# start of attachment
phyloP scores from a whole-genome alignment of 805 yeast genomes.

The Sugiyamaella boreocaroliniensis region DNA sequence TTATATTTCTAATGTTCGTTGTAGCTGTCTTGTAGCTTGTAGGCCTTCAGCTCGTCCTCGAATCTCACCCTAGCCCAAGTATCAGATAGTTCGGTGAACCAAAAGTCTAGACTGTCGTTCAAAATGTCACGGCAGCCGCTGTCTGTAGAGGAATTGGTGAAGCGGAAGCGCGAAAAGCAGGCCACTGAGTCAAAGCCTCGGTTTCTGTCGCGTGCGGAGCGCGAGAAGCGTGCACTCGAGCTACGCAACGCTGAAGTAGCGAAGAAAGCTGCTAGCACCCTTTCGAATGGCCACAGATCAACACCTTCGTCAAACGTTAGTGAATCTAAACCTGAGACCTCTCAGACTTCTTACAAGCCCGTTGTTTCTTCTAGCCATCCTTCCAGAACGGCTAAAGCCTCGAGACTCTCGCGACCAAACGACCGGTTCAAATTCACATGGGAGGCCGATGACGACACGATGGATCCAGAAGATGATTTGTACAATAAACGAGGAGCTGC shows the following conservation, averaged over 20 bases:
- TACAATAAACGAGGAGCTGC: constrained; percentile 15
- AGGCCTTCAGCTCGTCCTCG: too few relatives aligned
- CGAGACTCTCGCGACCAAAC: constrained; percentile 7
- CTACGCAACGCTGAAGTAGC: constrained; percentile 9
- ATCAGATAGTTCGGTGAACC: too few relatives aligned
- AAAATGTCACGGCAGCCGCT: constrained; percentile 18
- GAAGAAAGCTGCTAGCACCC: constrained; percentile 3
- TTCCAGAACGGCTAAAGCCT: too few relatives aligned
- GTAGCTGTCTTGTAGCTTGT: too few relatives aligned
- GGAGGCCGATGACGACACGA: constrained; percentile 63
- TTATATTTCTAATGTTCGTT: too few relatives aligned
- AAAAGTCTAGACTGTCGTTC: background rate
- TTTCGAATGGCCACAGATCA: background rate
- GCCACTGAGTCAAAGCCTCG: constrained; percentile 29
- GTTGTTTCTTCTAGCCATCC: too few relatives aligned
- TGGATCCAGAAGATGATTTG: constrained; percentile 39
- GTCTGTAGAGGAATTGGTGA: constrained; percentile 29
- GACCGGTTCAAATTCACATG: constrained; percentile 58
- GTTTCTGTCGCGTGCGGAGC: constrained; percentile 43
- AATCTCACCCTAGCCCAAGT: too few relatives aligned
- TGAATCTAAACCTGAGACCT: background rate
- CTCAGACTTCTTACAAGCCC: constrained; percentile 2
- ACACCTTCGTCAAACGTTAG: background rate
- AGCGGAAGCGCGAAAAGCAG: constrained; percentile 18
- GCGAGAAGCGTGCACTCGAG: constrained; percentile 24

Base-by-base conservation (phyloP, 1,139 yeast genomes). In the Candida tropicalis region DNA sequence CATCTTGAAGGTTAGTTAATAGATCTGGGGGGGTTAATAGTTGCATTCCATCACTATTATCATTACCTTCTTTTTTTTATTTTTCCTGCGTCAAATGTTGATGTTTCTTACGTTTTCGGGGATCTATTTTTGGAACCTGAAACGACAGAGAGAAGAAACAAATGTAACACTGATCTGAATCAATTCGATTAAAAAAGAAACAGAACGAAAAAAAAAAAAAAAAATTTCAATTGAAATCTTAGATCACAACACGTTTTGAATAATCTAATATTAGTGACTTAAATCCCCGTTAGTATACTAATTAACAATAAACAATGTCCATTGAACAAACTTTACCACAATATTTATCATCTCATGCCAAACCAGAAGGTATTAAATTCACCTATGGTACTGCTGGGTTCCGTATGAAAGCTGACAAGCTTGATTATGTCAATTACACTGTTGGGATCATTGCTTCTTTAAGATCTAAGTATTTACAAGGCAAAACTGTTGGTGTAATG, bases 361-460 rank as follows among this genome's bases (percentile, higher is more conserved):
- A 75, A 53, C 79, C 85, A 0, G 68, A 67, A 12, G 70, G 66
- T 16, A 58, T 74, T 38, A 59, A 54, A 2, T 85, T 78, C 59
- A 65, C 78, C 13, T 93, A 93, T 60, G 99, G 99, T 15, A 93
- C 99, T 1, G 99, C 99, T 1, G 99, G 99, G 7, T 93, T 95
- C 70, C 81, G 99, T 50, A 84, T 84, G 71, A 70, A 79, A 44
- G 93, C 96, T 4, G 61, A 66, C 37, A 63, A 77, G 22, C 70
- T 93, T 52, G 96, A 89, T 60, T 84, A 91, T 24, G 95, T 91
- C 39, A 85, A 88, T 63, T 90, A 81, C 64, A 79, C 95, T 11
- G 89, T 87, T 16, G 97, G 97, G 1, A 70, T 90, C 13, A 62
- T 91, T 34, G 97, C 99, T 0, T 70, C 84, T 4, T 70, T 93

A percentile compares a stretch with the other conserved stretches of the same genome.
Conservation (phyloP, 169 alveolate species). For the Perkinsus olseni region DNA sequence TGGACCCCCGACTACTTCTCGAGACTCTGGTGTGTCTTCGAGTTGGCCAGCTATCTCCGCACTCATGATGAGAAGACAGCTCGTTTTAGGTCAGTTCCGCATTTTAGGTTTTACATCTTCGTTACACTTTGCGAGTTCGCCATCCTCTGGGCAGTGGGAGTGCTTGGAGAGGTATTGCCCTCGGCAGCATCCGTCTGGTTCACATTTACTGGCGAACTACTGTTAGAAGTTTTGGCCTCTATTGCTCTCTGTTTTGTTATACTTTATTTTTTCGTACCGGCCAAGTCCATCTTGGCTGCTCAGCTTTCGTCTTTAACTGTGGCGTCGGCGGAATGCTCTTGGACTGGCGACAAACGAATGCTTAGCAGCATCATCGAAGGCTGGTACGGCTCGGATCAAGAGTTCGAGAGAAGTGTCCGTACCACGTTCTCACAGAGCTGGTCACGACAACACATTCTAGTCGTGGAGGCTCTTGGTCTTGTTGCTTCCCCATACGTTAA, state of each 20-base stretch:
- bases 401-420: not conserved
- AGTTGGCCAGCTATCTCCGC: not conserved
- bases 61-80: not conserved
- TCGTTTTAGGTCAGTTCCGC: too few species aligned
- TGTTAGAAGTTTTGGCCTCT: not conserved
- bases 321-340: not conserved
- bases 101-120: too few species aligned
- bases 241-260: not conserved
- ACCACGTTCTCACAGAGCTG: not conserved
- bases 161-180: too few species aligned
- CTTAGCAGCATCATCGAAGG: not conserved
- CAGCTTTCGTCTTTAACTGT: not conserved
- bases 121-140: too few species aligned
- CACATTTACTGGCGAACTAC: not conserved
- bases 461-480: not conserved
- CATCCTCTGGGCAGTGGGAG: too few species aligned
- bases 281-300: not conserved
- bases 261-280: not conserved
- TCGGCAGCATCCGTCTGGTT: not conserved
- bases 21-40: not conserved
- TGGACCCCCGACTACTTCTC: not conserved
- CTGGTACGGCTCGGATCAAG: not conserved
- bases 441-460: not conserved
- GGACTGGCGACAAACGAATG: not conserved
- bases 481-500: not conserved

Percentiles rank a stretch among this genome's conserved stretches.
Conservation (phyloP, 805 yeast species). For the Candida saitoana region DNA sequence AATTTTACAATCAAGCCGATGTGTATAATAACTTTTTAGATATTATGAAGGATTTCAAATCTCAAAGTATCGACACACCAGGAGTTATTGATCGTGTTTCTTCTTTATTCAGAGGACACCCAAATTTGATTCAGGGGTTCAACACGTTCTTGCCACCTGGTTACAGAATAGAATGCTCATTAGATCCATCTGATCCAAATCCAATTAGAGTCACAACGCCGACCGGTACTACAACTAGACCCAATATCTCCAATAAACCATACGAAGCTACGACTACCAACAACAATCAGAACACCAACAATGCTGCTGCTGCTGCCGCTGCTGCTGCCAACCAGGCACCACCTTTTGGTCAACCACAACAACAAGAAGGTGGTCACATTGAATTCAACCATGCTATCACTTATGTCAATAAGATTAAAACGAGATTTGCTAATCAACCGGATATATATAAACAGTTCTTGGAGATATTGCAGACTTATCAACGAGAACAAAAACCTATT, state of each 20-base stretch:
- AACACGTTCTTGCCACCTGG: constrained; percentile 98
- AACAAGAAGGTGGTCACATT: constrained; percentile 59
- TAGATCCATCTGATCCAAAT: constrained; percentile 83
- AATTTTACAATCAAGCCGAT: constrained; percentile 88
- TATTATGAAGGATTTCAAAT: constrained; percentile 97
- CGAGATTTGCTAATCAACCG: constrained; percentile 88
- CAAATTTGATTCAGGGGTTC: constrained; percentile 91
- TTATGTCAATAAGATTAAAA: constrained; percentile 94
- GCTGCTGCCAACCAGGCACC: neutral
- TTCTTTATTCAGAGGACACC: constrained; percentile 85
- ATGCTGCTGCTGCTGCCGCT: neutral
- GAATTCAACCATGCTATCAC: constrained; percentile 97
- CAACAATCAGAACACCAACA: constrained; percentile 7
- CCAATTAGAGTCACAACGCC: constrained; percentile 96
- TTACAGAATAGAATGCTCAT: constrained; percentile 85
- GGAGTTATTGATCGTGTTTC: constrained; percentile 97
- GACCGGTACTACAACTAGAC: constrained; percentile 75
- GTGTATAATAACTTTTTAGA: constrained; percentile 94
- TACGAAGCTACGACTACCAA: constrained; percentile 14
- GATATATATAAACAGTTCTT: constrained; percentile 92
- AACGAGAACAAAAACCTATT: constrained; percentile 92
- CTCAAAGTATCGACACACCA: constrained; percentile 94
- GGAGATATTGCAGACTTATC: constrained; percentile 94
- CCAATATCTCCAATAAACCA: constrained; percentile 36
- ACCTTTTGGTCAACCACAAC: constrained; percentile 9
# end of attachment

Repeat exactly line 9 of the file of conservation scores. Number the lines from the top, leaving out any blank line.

- GAAGAAAGCTGCTAGCACCC: constrained; percentile 3